It’s a myth that dry skin is acne free skin. Skin that is too oily and skin that is too dry can suffer from acne. In fact, if you’re acne prone then excessively dry skin is one of the easiest ways to get acne – simply because dry skin can get stuck in your pores and begin the process of the formation of acne as we discussed above.
How do you prevent this? Make sure that your skin is not too dry. Do not use any products that are harsh or drying to the skin, and make sure to use a moisturiser if you need to.
Do not use products that will clog your pores
I cannot stress this to you enough. If you are acne prone then it’s just something that you’re going to be a little more careful with than those who aren’t. But to avoid using the wrong products and accentuating certain imperfections, you need to know the nature of your skin. By intelligently choosing skin care products, moisturize your face without making it greasy and reduce the risk of seeing our pores dilate.
I actually recommend using raw and natural ingredients (and not products) so it’s quite easy to avoid everything that clogs up your skin. All you need to do is learn what raw ingredients and oils can potentially clog the skin.
Remove makeup before exercise
Sweat can be harmful to the quality of your skin. It’s best to remove your makeup before your workout because makeup can trap sweat and get lodged in your pores, resulting in blackheads. If you don’t have the time, use as little makeup as possible and opt for “athleisure” makeup, developed for your workout and non-comedogenic. In any case, remove your makeup and cleanse your face after your workout.
Avoid touching your face
Touching your face constantly can spread the acne-triggering bacteria. Every day, we touch a lot of germ-carrying objects: money, doorknobs, ramps, keys, and the list goes on. When you touch your face, you’re not only depositing these bacteria, but also viruses, greasy substances and allergens that can clog your pores. The best way to combat this bad habit is to constantly sanitize your hands. So ask your friends to tell you when you touch your face so you can become aware of this habit and try to get rid of it.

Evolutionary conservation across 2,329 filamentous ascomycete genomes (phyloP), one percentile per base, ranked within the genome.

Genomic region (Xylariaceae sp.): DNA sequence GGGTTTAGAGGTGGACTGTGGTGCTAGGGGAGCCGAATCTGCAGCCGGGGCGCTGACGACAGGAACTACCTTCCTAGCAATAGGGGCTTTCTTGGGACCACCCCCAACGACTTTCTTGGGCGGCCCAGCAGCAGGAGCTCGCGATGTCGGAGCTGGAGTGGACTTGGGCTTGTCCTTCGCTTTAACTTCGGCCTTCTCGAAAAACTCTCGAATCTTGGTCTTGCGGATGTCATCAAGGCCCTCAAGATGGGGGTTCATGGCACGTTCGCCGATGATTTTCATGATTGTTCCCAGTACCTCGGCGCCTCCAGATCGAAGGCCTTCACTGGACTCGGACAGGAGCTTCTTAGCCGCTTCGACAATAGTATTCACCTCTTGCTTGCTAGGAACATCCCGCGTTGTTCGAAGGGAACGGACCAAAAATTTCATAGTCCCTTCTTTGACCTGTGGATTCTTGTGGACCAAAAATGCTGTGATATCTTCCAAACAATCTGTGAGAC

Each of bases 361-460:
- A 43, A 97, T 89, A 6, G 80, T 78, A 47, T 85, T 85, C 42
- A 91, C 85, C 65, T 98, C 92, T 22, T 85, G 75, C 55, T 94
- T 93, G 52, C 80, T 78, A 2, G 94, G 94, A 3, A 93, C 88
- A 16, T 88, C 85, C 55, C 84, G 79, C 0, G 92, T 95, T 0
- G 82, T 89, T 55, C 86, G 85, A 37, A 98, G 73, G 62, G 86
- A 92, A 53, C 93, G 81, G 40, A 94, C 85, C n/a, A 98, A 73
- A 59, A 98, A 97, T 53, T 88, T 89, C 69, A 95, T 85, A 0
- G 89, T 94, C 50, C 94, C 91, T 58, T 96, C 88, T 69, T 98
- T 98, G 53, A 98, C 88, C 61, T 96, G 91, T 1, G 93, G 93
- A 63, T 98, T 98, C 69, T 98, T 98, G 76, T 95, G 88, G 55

Use sun protection creams
Protect your skin when you go out in the sun because UVA and UVB rays damage elastin and collagen fibers, causing pores to dilate. In addition, the sun thickens the epidermis and stimulates the sebaceous glands which produce excess sebum. Under the sun, protect your dilated pores and your skin with a sunscreens.
How to know what will clog your pores
Lucky for us plenty of studies have been done on the comedogenicity of raw ingredients. “Comedogenicity” means how likely it is to clog our pores. Raw ingredients are given a rating from 0-5, with 0 being no chance at all that it will clog our pores and 5 being very likely.
For acne prone skin it’s better to stick with ingredients that have a rating of 0-2. The most common natural skin care mistakes I’ve seen with acne prone skin is the use of coconut oil which has a rating of 4 so has a good chance of clogging the pores and creating acne. I personally learned this one the hard way before I knew any better.
We don’t recommend the use of products but if you absolutely must, then you can check each ingredient on the label. If there are many ingredients then you can check just the first eight.
Here are some list of comedogenic ingredients for you to check:
What We Recommend
We recommends using either hemp or jojoba oils to both cleanse and moisturise the skin. Both raw oils help to balance out the skins natural oil production resulting in a normalisation of the skin – that is skin that is neither too oily or too dry. If you’ve ever felt that you have combination skin then you’re likely just using the wrong products. Switch back to being gentle on your skin and protecting your skins natural acid mantle and it’s likely that your skin will over time become “normal” (not oily and dry in patches).
Both hemp and jojoba oils are easy to use. Simply use them in place of your usual cleanser. If your skin is feeling tight or dry after you’ve washed and towel dried, then use a few drops as a moisturiser too.
Hemp oil is recommend if you have a lot of comedonal acne (blackheads and whiteheads), while jojoba oil is recommended if you cannot get hemp oil into your country or are traveling so cannot keep an oil refrigerated (jojoba oil does not need to be refrigerated).